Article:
A few weeks ago we were walking somewhere and saw some sheep in the bottom floor of an abandoned or half-constructed building.  We took this walk regularly and looked for the sheep each time after this.  Once or twice they weren’t there and while I suggested they may have gone somewhere to get some food, Emma thought they were out visiting their cousins.  (See, she does miss her family in America!)  On our most recent walk past this building, the sheep were again absent.  This time I figured they got “cut up” since the holiday of the sacrifice had recently passed.  But Emma again suggested they were visiting cousins.  However, on the return trip, she concluded that yes, they probably got cut up.

Speaking of the holiday, we stayed home this year.  However, our landlord slaughtered one cow and a few sheep in the courtyard just below our balcony.  We didn’t mention it to Emma who had already decided she didn’t want to watch this anymore, but we did go out to Sunday school, and on the way back, we rushed inside when we saw them cutting up a sheep.  Emma said, “That gives me bad dreams.  I don’t like that.”  The slaughtering went on for several hours and at some points there were one or two animals hanging from our balcony, but Emma didn’t see anything else or have any bad dreams that night.

And just today, while I was hanging laundry on our balcony, I noticed some of our doorman’s livestock “grazing” in their yard.  Turns out it was four sheep.  First I picked Hannah up to see and she said “Sheep!”  Then I picked Emma up.  “It’s sheep!  Why didn’t they get cut up?”  Guess it’s a theme with her!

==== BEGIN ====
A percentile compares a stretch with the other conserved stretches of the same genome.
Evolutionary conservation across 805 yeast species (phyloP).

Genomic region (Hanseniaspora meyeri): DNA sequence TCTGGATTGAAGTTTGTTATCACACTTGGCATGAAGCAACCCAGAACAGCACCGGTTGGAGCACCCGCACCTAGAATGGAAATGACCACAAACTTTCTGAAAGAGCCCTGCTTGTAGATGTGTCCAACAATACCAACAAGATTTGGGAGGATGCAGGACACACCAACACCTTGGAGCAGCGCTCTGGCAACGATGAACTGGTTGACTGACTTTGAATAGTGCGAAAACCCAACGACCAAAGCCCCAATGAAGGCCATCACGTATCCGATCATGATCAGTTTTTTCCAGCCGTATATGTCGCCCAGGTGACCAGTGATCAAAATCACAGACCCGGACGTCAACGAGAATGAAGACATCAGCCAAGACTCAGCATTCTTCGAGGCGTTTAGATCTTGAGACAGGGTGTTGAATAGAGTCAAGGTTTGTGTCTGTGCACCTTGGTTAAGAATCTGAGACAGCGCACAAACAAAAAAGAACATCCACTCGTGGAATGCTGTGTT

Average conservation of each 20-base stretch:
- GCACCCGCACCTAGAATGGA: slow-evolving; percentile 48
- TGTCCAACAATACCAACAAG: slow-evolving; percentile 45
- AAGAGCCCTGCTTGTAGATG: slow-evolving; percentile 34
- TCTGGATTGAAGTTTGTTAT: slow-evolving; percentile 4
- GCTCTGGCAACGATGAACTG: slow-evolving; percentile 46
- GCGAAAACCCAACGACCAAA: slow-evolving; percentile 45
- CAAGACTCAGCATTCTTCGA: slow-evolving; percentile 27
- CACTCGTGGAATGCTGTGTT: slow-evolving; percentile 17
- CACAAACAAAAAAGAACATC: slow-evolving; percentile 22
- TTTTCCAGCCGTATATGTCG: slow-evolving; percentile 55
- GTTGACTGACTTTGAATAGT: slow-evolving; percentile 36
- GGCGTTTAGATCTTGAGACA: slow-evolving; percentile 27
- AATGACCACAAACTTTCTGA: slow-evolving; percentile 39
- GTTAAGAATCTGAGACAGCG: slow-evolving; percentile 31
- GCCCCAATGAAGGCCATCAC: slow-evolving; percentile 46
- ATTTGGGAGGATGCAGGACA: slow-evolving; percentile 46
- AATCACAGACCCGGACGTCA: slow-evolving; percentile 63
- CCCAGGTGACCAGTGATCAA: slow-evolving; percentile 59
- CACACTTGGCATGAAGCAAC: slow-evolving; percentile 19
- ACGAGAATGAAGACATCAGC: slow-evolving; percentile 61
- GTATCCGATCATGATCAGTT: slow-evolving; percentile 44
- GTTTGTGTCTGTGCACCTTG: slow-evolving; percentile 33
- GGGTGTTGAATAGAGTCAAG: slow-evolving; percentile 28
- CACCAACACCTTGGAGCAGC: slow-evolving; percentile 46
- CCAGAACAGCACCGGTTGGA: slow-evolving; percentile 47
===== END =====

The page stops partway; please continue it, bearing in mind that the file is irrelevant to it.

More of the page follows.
3 thoughts on “Sheep

  1. Emma will have so many colorful stories from her experiences. Glad she thinks if your not at home, then you should be spending time with cousins. Her cousin Ty misses her and when I asked him what should we write to Emma, he said “Julie”. Anyway, we’ll miss you lots over this season so give both girls extra hugs from their Aunt Jess, Uncle Ja, Ty and Alexis (who is liking to give kisses-kind of)

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  2. Yes, your TCK’s will have a different lens from which to process the world. But to give you a view of the future, my own TCK, Daniel won his class’ geography bee because he has a love for the world!

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  3. Wow! I love that story. Emma has it all figured out. Hope all is well in Cairo and that your holidays are filled with joy and blessings. Have a very Merry Christmas. I have to go unearth my car now which had disappeared under a small mountain of snow! We will be in Indiana for the holidays and I am looking forward to some warmer weather!